Michigan sending COVID vaccines to low-income clinics to improve equity
Michigan has begun to shift a portion of coronavirus vaccines to a network of 41 health clinics serving low-income residents over age 65, and will allow health providers “who are removing barriers to access” to request vaccines for people age 60 and up — strategies officials say will ensure the state is equitably distributing what remains a limited supply of vaccines.
The 41 clinics are designated as “federally qualified health centers,” or FQHCs, and are located in medically underserved areas — rural and urban — throughout the state. They provide services, including primary care, to Michigan’s uninsured, and serve about 730,000 Michiganders, said Phillip Bergquist, operations officer with the Michigan Primary Care Association, which represents the centers.
The Michigan Department of Health and Human Services has promised to give all Michiganders “equitable access to vaccines.” It said it is stitching together data from a variety of databases to better track distribution of vaccines among Michiganders of color and other vulnerable communities disproportionately affected by the pandemic. Still, some have criticized the state’s slow progress.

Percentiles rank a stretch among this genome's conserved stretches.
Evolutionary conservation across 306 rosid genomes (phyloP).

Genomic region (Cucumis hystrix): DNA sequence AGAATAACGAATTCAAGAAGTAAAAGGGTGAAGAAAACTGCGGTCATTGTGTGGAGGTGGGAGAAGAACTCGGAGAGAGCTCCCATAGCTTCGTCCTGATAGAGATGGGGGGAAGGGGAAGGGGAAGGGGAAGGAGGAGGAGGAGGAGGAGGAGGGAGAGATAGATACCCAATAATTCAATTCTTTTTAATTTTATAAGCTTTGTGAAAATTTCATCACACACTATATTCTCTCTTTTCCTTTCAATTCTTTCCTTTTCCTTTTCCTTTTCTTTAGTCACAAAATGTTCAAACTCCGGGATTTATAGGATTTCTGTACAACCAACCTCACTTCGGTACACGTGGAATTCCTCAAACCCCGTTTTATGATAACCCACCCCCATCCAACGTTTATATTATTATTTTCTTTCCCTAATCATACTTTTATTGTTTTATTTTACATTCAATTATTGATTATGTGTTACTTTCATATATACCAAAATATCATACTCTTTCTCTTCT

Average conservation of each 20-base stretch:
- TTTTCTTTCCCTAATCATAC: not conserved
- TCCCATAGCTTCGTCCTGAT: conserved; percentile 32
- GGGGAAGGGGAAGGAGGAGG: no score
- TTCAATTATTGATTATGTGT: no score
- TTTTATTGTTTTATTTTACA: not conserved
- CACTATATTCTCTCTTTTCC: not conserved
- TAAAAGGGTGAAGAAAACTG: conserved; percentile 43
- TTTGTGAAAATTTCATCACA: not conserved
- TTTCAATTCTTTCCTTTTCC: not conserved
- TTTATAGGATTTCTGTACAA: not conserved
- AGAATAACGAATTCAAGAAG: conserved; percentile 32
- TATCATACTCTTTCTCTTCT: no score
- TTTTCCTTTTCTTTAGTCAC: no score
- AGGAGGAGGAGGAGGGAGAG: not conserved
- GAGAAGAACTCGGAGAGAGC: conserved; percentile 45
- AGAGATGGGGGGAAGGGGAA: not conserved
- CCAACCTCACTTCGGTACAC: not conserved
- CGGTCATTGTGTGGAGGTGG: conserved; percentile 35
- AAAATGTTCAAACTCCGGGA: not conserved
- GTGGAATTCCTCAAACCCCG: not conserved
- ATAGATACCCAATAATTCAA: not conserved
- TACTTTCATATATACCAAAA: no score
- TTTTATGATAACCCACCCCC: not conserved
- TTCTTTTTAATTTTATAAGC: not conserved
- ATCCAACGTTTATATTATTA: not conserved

As of Monday, at least 13,300 COVID-19 vaccines had been delivered to some FQHCs, according to the state’s vaccine dashboard. Those clinics may begin administering the vaccines to those 65 and older.
The vaccines were distributed to centers around the state, Bergquist said, in batches of 100 to 300 vaccines based on the senior population each center serves.
The clinics individually will reach out to the most vulnerable of their patients 65 and older — those who don’t drive or who don’t have easy Internet access, for example, Bergquist said.
The idea is to boost access to the vaccines for seniors who, until now, have had a more difficult time accessing a dizzying array of websites, phone centers, and waiting lists for the state’s limited number of vaccines.
He said seniors seeking a vaccine at these clinics won’t be turned away based on income, he said.
“Folks who aren’t part of that targeted population may show up and we won’t turn them away,” he said.
This article originally appeared in Bridge Michigan, read more here.